While attending college in Starkville and later Jackson, Mississippi during 1977-78, still captivated by the music of the blues, Libby traveled often to the Mississippi Delta and Hill Country exploring, searching out, documenting, meeting and playing music with the quintessential surviving blues players. In 1978, she partnered in coordinating the talent for the first Delta Blues Festival in Greenville, MS, bringing together celebrated musicians such as Big Joe Williams, Eugene Powell, Son Thomas, Sam Chatmon, Furry Lewis, and many more. “But, the one who really changed my life and the one who I cherish the most as far as friendship was Sam Chatmon. We just hit it off well.”
The last surviving member of the famous 1920’s Mississippi Sheiks string band became her musical mentor. “One day I was trying so hard – I was a pretty good finger picker. But on some of the fancy stuff, I said, “Sam, I’m really trying hard. I don’t know that I can do that like you.” He looked at me and he said, “Well, you ain’t supposed to do it like me. You ain’t me. You take that and you do it how you do it. That’s what – you take the song and you make it yours.”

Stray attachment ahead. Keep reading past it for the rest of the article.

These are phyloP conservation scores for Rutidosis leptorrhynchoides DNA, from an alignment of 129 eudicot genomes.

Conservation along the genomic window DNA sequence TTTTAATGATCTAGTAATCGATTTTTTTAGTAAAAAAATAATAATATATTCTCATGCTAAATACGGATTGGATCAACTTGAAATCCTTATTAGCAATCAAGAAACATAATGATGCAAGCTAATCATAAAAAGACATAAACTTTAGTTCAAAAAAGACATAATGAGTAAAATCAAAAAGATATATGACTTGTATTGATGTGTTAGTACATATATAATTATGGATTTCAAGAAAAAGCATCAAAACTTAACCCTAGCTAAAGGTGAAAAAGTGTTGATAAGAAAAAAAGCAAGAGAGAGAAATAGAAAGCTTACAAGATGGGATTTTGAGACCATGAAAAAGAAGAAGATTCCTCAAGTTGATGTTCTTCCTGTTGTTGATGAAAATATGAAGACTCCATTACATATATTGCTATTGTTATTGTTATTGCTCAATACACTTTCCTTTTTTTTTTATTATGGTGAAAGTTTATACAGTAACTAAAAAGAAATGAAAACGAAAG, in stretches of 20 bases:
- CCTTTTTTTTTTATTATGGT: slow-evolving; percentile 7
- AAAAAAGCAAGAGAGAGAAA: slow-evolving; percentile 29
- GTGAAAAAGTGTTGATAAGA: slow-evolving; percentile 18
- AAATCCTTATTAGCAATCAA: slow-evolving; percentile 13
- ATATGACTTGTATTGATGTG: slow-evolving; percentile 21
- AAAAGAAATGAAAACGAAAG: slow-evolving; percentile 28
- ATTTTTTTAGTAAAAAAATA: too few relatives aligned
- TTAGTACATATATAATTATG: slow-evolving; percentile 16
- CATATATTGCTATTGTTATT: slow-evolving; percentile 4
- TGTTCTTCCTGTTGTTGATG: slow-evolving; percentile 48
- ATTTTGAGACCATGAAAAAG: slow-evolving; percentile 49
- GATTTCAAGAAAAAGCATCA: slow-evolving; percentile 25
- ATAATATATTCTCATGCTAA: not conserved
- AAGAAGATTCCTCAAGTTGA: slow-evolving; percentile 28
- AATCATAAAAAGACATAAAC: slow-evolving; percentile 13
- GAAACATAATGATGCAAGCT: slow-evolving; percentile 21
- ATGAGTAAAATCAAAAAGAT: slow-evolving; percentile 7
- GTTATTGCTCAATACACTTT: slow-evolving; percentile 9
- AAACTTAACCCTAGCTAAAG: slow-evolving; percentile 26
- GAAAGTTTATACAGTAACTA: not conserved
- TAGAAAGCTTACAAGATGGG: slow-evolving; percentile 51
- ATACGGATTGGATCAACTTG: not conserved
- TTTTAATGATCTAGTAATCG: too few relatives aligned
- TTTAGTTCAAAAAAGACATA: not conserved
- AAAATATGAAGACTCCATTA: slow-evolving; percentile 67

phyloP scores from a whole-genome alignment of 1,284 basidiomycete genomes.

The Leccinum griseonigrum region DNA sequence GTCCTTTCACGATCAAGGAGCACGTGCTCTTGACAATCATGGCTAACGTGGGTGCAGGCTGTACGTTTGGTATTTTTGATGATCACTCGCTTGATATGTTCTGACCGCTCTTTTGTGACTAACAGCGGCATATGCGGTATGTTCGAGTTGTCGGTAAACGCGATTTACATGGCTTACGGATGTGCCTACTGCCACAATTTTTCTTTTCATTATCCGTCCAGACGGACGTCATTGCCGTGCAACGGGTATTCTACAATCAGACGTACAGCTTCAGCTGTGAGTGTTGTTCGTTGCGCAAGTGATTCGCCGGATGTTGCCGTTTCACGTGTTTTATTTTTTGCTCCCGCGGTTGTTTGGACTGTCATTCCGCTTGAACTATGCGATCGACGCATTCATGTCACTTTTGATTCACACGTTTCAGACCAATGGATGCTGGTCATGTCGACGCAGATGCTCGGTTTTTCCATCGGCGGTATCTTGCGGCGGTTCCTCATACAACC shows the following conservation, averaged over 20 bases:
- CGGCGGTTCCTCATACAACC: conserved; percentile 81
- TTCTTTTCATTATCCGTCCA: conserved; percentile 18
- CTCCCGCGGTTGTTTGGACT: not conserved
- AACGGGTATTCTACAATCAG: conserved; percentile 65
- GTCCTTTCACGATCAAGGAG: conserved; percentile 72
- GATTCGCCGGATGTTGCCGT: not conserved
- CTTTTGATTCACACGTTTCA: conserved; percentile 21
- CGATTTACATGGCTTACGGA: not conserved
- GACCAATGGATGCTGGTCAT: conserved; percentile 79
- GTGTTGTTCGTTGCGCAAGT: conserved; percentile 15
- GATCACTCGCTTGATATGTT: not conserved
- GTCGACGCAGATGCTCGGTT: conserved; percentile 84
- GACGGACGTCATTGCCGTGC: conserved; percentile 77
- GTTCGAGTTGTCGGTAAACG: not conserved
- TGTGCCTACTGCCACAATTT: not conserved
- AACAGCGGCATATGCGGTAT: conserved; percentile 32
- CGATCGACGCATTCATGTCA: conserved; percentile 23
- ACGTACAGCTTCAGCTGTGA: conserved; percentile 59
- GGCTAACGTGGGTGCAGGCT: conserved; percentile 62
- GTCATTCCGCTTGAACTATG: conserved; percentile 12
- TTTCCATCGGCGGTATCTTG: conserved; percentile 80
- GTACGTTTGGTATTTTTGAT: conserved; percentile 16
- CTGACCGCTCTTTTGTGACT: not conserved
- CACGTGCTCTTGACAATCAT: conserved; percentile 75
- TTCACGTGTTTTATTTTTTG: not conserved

Following completion of her college degrees and dental hygienist training, Libby Rae returned to Pascagoula to work alongside her father in his dental office. Having become an experienced, accomplished fingerpicker and slide player under Sam’s continued mentorship and with her natural talent Watson continued her music as time allowed. In 1983, as a tribute to his memory and friendship, Libby performed the Mississippi Sheik’s famous “Sitting on Top of the World“ at Sam Chatmon’s funeral at the request of his son.
Libby Rae Watson with Big Joe Williams (Photo courtesy of Libby Rae Watson)